8 Pedestrian Safety Relative to Traffic-Speed Management Because the focus of the practitioner-based portion of the synthesis focuses on evidence to the extent possible, the survey asked specifically for jurisdictions that are working on pedestrian safety and speed and have either measured their efforts and can draw some kind of conclusion or are explicitly committed to Vision Zero (Appendix B includes a copy of the survey). These bounds limited the number of valid respondents to 33. This small number was not unexpected, given the relatively small number of Vision Zero cities and the even smaller number of Vision Zero cities that have been working long enough to have results to share. Additionally, not everyone who responded to the survey was willing to be interviewed, and not all were far enough along in their efforts to have evidence-based results that could inform this project. After examining the survey responses, 12 jurisdictions were selected for an interview. Interviews The 12 jurisdictions identified for interviews were contacted and agreed to participate in an hour-long, semiscripted interview (the script is located in Appendix C). Semiscripting the interview allowed the project team to ensure that certain information was gleaned from each conversation, but also provided some space for the interviewees to bring in related information as opportunities arose. Questions pertained to the types of efforts the agencies were employing to address pedestrian safety via traffic-speed management, key partners in their efforts, commu- nity resistance and how it was addressed, relationships with state DOTs, barriers to managing speed, and lessons learned from their experiences. Notes were taken during the interviews, and the interviews were digitally recorded (with per- mission) so that information could be double-checked during the subsequent write-up. To orga- nize the findings from the interviews, the project team developed a coding scheme to represent major and minor themes, which are detailed in Chapter 3. The team also sought examples of noteworthy practices to share; these are highlighted separately in sidebars in the chapter. On reflection, one of the interviewed cities was not nearly as far along as the other cities in their efforts; therefore, this city is not profiled in this report. Summaries of each of the 11 remaining jurisdictionsâ interviews are presented in Appendix D. Occasionally, agency representatives sent materials for the project team to review that supplemented the information discussed during the interviews. Where applicable, findings from these materials are referenced in either Chapter 2 (Literature Review) or Chapter 3 (State of the Practice) of this report. In addition, all sidebars within Chapter 3 are specific to topics discussed in interviews. 1.3.3 Gaps in Understanding This synthesis provides a foundation on which to build additional understanding about how to improve pedestrian safety via traffic-speed management. The literature review and inter- views revealed several effective countermeasures for reducing speed on local roads, although additional research is needed to understand how these countermeasures differ specifically with regard to pedestrian safety. There is also a need for additional solutions for higher-volume, higher-speed roadways in urban areas like arterials, which tend to be the locations of the most injurious crashes for pedestrians and overall. Although some countermeasures appropriate for arterials have been developed, they are often prohibited by state laws [e.g., automated speed enforcement (ASE)] or local policies (e.g., speed humps), or they are politically difficult to implement (e.g., street reconfigurations). Political difficulty and the lack of legality relate to a core issue with traffic- speed management: When people are accustomed to, and even depend on, driving a fairly high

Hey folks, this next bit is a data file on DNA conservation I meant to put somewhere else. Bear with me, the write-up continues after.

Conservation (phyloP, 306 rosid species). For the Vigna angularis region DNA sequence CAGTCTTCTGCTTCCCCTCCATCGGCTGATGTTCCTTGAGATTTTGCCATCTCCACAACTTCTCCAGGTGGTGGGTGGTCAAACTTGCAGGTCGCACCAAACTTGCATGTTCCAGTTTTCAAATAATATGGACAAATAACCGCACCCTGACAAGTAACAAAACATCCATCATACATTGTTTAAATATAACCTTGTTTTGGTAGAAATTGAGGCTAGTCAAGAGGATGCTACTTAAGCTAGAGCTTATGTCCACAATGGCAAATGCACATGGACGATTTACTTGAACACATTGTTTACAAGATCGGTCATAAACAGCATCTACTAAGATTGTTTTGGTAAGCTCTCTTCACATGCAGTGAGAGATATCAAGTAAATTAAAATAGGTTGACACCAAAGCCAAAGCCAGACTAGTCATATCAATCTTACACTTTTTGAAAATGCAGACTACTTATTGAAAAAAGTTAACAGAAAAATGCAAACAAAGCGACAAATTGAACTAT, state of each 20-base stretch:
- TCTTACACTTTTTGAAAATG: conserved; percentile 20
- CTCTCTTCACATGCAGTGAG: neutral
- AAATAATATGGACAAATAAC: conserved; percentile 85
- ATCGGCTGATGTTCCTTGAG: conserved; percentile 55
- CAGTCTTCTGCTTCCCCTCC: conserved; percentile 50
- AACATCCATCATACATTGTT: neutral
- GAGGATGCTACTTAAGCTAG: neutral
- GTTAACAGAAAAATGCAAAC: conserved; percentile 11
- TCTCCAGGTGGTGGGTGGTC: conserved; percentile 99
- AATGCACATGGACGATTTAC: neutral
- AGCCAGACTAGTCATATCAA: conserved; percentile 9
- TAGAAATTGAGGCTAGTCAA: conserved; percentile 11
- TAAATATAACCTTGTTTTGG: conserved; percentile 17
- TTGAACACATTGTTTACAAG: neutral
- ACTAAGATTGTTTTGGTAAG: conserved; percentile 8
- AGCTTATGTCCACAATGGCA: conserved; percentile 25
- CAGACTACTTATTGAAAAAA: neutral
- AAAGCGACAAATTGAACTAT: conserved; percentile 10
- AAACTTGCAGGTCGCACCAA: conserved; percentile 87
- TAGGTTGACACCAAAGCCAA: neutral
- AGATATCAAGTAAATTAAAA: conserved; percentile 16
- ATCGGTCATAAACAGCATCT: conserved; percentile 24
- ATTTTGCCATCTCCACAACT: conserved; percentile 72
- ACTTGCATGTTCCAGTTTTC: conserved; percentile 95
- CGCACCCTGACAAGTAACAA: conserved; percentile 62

Introduction 9 speed to go about their daily lives, a culture of high speed and auto dependence results. Thus, in addition to the need for speed-reduction solutions on these higher-volume, higher-speed roadways, there is a need for future research regarding facilitating behavior and culture change related to speed and auto dependence, which this synthesis addresses. Finally, the interviews revealed a lack of clarity about how speed limits are ultimately set and therefore how they can be changed. Relatedly, there emerged a desire for a framework that can foster intra-agency collaboration when working to address traffic safety via traffic-speed management. These and related research needs are elaborated on in Chapter 4. 1.3.4 Considerations when Using this Synthesis This synthesis reflects a relatively new, albeit critically important, focus of the transporta- tion profession unlike other practice areas for which much research has been conducted. For this reason, the literature review addresses speed in a roundabout way; the survey did not have a large number of respondents; and the interviewees reflect agencies at the vanguard of the effort, as opposed to a more ideally geographically dispersed, diverse set of responses. Additionally, some of the agencies profiled in this project have not been directly addressing traffic speed long enough to have robust or statistically significant results to share. Therefore, some of the synthesis reflects practices that are considered promising rather than proven. With that said, it is hoped that the contents of this synthesis will provide a slate of proven and promising options for addressing speed, resources for working with other agencies to co-develop and test additional solutions, and inspiration for creatively working within confines to achieve the goal of substantially safer pedestrian travel throughout the United States. 1.4 Terminology In general, this synthesis has been written to avoid jargon and explain terms and concepts in common language. However, the following few terms and concepts merit definition in order to ensure that readers are considering them consistently. 1.4.1 Key Terms 85th percentile speedâa speed at or below which 85% of all vehicles are observed to travel under free-flowing conditions. Average/mean speedâthe average of individual vehicle speeds on a specific roadway. Complete Streetsâa transportation policy and design approach that aims for streets to be planned, designed, and operated safety and conveniently by all users, regardless of their age, ability, or chosen means of travel. Countermeasureâa treatment or action designed to offset an undesirable action (for the purposes of this synthesis, the undesirable action is driving at a speed above the posted speed limit: speeding). âCountermeasureâ and âtreatmentâ are used interchangeably. Fatal injury or fatalityâan injury that results in death. High-crash corridors/high-injury networkâa set of roadways within a jurisdiction that are historically the locations of the most serious and fatal crashes. High speedâ35 mph or greater. See âlow speedâ for justification of 35 mph as appropriate definition of high-speed roads when used in the context of pedestrian safety planning.